Along with The Big Red One (1980), Park Row (1952) may be Sam Fuller’s most autobiographical film. It was a labor of love for the scrappy director who made it as a tribute to the journalists he knew as a newsboy in the 1920’s. By the time he was 17, Fuller became a crime reporter in New York City working for the New York Evening Graphic. He attempted to get Park Row made at 20th Century Fox but when studio head Darryl Zanuck wanted to turn it into a musical, Fuller refused and started his own production company, which allowed him to make it without any creative compromises.
Dedicated to American journalism, Park Row takes us back to the early days of newspapers and depicts the bitter rivalry between Charity Hackett (Mary Welch), owner of The Star, and one of her employees Phinneas Mitchell (Gene Evans). He resents her tactics, which include condemning the wrong man to death. As he says at one point, “The day The Star reports the facts Judas Escariot will be sainted.” He dreams of running his own newspaper, free of political influence and that would answer to no one. As luck would have it, a wealthy businessman offers to bankroll Mitchell’s dream.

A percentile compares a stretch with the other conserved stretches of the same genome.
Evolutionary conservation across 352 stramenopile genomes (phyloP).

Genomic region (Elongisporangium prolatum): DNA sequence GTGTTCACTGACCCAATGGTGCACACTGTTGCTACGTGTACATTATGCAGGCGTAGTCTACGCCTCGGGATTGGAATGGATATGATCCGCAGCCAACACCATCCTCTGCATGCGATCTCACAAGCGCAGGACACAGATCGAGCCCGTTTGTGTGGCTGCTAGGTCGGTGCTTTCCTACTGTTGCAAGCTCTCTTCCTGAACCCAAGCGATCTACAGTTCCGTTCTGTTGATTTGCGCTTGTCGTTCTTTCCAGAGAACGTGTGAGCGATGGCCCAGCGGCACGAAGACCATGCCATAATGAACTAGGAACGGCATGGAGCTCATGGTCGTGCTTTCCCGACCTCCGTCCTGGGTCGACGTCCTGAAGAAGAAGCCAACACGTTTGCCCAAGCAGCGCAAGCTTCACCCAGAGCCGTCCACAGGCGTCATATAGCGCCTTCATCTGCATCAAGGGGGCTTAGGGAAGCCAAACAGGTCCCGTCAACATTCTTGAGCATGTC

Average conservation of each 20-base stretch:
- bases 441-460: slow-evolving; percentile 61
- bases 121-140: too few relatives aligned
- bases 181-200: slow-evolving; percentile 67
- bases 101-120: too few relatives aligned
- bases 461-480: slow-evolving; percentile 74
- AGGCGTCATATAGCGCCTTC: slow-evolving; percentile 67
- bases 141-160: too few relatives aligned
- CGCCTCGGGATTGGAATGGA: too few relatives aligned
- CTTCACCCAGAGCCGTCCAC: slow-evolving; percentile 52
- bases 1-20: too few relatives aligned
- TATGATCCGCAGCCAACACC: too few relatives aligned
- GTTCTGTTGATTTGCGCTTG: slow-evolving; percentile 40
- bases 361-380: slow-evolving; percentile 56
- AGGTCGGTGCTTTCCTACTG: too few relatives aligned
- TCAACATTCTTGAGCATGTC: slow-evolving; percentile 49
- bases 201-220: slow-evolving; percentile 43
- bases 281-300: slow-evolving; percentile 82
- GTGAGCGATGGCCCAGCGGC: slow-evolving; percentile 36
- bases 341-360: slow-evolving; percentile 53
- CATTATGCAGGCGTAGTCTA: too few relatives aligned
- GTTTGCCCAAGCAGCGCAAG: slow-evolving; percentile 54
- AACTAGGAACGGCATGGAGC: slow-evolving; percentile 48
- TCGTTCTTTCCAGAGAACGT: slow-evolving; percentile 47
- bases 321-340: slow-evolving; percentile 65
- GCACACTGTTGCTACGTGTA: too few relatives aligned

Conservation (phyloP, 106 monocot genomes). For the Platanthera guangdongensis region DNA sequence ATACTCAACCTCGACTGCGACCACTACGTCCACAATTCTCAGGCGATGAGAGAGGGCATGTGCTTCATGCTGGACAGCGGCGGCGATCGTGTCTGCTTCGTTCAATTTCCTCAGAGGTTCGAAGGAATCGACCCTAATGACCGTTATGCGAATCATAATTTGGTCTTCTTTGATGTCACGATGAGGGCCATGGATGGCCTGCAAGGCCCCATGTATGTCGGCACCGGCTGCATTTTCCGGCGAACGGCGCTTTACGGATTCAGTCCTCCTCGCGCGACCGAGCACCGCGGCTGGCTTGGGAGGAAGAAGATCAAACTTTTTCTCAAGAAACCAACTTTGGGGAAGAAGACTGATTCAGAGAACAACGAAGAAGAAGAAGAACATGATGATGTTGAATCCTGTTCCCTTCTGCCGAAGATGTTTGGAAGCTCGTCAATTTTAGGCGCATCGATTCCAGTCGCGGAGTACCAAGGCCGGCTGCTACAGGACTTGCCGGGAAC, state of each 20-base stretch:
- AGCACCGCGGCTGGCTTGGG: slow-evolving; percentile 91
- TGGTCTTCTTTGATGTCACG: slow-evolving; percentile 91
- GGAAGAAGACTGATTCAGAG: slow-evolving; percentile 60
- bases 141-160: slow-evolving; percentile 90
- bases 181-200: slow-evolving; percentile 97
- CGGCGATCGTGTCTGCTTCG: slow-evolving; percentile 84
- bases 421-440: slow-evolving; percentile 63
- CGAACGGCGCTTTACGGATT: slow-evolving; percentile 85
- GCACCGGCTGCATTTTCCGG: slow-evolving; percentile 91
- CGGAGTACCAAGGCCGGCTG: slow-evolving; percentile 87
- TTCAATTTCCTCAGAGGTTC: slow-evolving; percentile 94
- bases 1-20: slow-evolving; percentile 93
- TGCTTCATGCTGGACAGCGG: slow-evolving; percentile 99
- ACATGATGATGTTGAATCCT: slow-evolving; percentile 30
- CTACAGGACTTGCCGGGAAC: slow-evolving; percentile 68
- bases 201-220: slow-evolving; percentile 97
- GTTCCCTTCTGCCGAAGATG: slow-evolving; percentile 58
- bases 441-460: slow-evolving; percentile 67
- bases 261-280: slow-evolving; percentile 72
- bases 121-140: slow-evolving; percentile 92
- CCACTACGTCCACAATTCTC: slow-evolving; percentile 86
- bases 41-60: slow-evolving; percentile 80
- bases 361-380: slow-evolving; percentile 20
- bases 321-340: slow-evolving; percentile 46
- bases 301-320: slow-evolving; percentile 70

Mitchell is ambitious and quickly assembles a staff that is equally hungry, chief among them veteran reporter Josiah Davenport (Herbert Heyes) who gets to deliver one of Fuller’s trademark impassioned speeches about journalism: “But a fighting editor is a voice the world needs. A man with ideals.” Mitchell’s The Globe gets off to a strong start with its attention-grabbing headlines which doesn’t sit well with Hackett over at The Star.